Far too little of Center City's success has translated into progress for Philadelphia's low-income neighborhoods. But one surprising exception has been the growing availability of fresh, locally grown foods in communities far from the foodie redoubt of downtown.
In 1992, three years before Steven Starr opened the first Continental and informally kicked off Philadelphia's (second) restaurant renaissance, the city had no more than three or four farmers markets. Twenty years later, one organization - the Food Trust - operates 30 markets on its own. And most of those, Food Trust executive director Yael Lehmann said, are in low- or mixed-income neighborhoods.
There's perhaps not a completely straight line to be drawn between the likes of Marc Vetri and a growing abundance of fresh and local food in the city's lower-income neighborhoods, but the relationship is stronger than you might think.
"Folks who are passionate about food tend to feel strongly that everyone should have access to fabulous food," Lehmann said.
Vetri, for instance, is trying to reinvent the school lunch, not just by replacing premeasured scoops of pasty potatoes with chickpea-and-cucumber salad, but also by setting the table family-style. He calls it "Eatiquette," and the idea is that "kids don't just eat lunch, they dine."
Or consider Fair Food, the farm-to-table nonprofit founded by White Dog restaurateur Judy Wicks, which helps supply 25 Philadelphia public schools with locally grown fruits and vegetables, and doubles the buying power of food-stamp users when they shop at Fair Food farm stands.
At first blush, it can be tempting to dismiss these and similar sorts of effort as empty, elitist do-gooderism, seasoned with a pinch or two of condescension. Philadelphia's low-income neighborhoods would seem, after all, to have bigger problems than too little kale.
But that's a glib instinct that overlooks the fact that fresh, locally grown food - food that actually tastes good and is healthy - may just be the answer to Philadelphia's obesity epidemic.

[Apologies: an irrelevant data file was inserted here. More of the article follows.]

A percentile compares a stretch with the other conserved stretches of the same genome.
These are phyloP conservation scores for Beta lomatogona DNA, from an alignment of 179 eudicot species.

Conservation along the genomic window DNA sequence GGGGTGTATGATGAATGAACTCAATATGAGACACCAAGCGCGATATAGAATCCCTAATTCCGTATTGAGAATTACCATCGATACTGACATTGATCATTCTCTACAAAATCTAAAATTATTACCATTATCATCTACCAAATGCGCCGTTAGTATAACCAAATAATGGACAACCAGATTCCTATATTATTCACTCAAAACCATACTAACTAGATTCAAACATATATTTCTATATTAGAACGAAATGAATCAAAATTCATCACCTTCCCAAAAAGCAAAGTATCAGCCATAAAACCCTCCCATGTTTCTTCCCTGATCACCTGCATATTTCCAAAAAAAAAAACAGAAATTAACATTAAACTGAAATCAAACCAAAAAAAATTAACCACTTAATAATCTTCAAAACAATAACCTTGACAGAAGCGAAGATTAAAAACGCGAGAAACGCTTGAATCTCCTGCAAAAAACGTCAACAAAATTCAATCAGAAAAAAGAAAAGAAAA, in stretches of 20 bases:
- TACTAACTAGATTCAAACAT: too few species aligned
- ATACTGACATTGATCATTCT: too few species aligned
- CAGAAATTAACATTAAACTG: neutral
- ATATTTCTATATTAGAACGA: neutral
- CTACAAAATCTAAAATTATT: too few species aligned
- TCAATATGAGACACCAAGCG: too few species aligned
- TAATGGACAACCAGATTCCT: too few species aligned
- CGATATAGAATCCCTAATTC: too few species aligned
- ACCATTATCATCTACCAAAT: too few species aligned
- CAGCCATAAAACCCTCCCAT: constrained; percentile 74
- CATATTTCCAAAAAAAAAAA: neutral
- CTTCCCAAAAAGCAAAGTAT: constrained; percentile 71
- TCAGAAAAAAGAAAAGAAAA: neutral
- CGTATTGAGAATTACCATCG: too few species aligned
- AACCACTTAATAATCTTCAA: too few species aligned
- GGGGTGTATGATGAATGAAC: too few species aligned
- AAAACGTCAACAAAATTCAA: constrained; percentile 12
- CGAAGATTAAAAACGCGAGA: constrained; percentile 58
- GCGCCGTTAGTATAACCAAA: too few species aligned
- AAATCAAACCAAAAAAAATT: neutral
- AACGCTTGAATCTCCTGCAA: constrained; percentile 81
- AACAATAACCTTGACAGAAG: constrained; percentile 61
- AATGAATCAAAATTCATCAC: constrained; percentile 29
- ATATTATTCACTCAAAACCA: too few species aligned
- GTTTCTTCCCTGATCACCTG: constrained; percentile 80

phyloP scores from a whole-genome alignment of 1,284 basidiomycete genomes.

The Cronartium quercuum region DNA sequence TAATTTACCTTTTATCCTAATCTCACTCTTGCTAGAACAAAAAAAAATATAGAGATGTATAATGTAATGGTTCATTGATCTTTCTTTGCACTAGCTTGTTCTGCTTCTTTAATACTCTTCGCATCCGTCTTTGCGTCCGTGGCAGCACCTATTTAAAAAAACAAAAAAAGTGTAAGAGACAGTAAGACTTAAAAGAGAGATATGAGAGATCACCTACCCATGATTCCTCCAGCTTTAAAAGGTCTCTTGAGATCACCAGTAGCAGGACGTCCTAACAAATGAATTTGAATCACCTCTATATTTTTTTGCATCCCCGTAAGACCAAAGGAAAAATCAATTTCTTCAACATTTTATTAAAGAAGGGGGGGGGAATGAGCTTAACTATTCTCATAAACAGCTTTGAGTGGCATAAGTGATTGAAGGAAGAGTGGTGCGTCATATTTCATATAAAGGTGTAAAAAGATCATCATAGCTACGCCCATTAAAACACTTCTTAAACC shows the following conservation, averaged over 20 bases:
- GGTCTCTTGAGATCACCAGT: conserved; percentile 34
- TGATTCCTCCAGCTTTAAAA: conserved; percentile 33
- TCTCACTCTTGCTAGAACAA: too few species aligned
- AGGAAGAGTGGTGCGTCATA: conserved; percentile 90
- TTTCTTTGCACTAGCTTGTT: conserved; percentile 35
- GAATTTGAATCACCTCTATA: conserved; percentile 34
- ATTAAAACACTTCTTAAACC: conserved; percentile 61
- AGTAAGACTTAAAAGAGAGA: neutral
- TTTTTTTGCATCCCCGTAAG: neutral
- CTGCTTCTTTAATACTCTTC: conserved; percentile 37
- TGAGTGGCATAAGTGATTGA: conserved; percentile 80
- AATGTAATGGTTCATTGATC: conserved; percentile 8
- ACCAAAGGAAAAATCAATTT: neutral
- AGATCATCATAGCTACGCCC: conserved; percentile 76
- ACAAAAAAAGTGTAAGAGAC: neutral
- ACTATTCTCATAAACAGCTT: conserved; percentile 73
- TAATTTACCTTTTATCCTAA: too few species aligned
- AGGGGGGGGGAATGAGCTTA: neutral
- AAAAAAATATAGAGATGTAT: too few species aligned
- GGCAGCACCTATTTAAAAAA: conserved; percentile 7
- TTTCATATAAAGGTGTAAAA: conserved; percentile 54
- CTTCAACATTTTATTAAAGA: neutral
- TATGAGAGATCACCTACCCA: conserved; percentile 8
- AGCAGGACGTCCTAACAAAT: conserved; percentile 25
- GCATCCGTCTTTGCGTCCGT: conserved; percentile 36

Indeed, the City of Philadelphia is in the midst of perhaps the nation's largest fresh-food availability experiment. The cornerstone of the effort is a healthy corner-stores initiative that seeks to persuade mom-and-pop outfits to stock a little less highly processed junk food and more fresh fruits, vegetables, and lean proteins.
The pitch isn't easy. Bodega owners operate on thin margins, and they must eat the cost of any wasted food. Bananas may spoil quickly, but a Slim Jim is forever.
Even so, the city, in cooperation with the Food Trust, has had some real success with this initiative. More than 600 stores participate in the program, out of about 1,500 citywide. Some participate more than others, of course, but there is no doubt more fresh food is available at corner stores in the city today than there was just a few years ago.
"We're still in the beginnings of that work. Our hope is that five years from now, you'll be able to see gorgeous produce in every corner store. We're hoping it becomes the norm," Lehmann said.
But does access to healthier food actually translate to better eating habits and lower obesity rates? There the data are unclear. Nationally, no studies have conclusively shown that an abundance of produce leads to healthier residents. Philadelphia is in the midst of such a study, and its findings will be examined closely nationwide.
Already, though, there are some encouraging signs that something is working in Philadelphia.
City researchers released a study last month documenting a 5 percent decline in obesity rates among Philadelphia schoolchildren between 2006 and 2010. The study didn't try to discern why the obesity rates fell, and its authors have cautioned against jumping to conclusions.
Still, they are pleased. "We're encouraged that progress is possible on this issue," said Giridhar Mallya, director of policy and planning for the city Health Department, "but still humbled by the fact that 20 percent of kids in Philadelphia are still obese."
Particularly notable was the fact that the decline in obesity was even more pronounced among Latino girls and African American boys.
"That tells me that we're doing something that's having an impact way beyond Rittenhouse Square," Lehmann said.